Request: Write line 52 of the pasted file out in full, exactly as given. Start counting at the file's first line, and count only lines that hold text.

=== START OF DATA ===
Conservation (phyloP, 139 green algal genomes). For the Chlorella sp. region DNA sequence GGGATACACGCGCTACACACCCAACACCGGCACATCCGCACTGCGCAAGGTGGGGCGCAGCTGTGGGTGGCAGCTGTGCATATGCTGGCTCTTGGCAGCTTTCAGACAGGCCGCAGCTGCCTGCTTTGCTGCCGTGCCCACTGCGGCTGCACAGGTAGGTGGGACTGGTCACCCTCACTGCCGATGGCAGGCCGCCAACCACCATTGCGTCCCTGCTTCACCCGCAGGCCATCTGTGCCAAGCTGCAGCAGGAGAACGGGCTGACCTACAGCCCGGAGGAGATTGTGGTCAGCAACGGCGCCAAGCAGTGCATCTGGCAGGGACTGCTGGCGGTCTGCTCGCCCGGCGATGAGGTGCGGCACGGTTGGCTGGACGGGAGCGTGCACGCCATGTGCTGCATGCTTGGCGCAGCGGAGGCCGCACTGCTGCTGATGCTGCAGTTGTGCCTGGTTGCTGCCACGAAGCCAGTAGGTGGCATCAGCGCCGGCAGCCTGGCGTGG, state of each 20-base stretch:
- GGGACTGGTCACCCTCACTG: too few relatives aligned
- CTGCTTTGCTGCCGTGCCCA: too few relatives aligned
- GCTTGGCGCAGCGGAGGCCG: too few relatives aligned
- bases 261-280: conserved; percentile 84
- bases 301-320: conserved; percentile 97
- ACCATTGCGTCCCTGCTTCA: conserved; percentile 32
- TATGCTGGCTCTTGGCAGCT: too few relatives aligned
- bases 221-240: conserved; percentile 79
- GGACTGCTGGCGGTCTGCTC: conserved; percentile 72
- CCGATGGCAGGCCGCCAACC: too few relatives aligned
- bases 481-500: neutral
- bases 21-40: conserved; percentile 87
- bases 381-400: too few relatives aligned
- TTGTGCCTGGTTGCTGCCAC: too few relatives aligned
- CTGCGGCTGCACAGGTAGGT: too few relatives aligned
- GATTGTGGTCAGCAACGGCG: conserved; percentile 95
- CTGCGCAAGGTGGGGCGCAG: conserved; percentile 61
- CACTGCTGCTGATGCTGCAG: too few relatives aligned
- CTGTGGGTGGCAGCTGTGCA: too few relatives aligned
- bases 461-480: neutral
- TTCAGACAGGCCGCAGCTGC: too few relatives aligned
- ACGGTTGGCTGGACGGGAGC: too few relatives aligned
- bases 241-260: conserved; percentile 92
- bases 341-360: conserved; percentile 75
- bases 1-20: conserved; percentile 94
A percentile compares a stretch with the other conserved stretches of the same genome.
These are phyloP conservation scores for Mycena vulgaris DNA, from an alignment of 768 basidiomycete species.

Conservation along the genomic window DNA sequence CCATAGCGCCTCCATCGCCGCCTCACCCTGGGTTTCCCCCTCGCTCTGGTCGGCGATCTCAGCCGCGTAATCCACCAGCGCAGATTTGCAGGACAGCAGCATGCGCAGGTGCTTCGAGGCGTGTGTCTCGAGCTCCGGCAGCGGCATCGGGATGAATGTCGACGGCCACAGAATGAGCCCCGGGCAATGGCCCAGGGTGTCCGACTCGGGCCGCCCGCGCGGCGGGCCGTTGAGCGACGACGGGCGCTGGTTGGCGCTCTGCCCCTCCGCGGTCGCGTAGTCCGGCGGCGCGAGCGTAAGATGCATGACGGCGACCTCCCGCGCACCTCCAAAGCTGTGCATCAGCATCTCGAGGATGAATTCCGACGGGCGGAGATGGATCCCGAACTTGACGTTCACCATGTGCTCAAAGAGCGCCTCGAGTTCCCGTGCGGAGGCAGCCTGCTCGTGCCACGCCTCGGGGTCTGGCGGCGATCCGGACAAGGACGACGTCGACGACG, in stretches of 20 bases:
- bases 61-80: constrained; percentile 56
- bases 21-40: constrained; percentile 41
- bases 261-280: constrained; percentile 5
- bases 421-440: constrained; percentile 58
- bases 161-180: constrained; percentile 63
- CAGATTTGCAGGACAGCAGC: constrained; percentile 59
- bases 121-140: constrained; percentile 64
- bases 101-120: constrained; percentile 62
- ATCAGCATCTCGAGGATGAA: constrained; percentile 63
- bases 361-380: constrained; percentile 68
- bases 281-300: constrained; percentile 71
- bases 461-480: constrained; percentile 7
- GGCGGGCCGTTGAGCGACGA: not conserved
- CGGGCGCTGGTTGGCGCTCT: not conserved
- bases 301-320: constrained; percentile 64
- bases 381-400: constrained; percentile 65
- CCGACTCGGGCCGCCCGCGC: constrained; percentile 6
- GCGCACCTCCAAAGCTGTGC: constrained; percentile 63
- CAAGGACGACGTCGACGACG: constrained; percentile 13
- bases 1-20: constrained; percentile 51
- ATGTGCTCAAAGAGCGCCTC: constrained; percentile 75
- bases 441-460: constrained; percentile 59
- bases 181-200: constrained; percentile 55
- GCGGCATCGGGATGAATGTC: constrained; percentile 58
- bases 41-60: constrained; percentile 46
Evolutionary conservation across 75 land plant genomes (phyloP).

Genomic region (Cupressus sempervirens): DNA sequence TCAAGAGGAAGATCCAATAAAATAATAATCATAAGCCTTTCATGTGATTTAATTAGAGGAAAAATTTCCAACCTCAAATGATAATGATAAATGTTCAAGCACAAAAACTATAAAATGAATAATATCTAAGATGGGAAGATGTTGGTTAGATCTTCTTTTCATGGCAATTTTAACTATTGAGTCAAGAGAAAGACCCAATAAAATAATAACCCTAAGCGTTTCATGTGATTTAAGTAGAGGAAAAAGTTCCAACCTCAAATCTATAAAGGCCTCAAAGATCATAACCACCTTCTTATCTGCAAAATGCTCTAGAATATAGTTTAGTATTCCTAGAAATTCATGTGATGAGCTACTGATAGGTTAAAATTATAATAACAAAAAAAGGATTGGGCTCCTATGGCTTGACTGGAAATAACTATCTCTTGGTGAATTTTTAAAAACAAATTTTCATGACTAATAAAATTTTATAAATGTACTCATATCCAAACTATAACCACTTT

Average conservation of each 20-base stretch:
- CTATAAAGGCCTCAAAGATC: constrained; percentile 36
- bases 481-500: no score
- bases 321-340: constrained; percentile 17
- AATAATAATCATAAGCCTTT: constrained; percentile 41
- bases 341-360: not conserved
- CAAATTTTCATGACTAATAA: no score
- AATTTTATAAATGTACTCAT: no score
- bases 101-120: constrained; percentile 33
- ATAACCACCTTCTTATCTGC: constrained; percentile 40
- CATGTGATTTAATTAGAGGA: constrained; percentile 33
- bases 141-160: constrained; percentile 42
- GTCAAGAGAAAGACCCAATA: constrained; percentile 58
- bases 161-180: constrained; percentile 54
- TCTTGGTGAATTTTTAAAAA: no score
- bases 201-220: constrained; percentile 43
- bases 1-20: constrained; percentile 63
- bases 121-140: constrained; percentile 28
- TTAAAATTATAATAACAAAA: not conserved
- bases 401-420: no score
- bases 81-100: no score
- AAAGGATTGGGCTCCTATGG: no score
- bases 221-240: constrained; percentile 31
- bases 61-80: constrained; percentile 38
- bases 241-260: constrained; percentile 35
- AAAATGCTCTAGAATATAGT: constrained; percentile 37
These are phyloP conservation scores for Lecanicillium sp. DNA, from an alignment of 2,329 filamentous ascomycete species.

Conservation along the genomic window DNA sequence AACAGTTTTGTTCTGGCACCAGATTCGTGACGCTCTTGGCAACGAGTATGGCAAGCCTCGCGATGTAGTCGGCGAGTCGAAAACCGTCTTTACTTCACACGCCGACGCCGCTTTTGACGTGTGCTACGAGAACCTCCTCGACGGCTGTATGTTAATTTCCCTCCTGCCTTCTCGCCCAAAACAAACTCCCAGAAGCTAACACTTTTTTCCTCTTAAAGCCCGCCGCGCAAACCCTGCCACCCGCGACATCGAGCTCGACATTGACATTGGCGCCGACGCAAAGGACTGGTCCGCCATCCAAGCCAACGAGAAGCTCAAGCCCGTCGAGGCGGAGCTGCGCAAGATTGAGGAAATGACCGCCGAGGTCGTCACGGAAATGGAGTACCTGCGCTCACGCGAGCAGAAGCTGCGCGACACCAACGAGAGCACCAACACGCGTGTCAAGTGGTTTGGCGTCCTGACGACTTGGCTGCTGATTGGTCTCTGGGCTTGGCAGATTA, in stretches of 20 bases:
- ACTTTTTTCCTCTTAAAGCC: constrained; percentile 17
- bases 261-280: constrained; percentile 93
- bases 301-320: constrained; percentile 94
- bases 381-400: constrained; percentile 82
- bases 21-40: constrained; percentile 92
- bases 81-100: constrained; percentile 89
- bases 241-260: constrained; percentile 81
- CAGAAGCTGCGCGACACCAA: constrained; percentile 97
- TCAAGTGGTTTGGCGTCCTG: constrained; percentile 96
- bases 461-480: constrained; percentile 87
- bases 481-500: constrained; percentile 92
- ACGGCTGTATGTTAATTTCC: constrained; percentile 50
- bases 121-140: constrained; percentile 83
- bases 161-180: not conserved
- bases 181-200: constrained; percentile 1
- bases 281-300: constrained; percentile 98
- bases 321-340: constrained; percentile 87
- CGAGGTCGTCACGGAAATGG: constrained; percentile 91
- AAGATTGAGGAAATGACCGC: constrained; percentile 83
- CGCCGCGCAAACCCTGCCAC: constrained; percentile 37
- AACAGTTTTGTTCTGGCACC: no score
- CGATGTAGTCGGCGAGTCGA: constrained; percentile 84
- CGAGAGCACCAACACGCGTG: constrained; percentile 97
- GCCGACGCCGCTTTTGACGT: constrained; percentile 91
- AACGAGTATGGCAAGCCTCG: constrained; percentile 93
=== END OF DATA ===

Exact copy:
- bases 181-200: constrained; percentile 55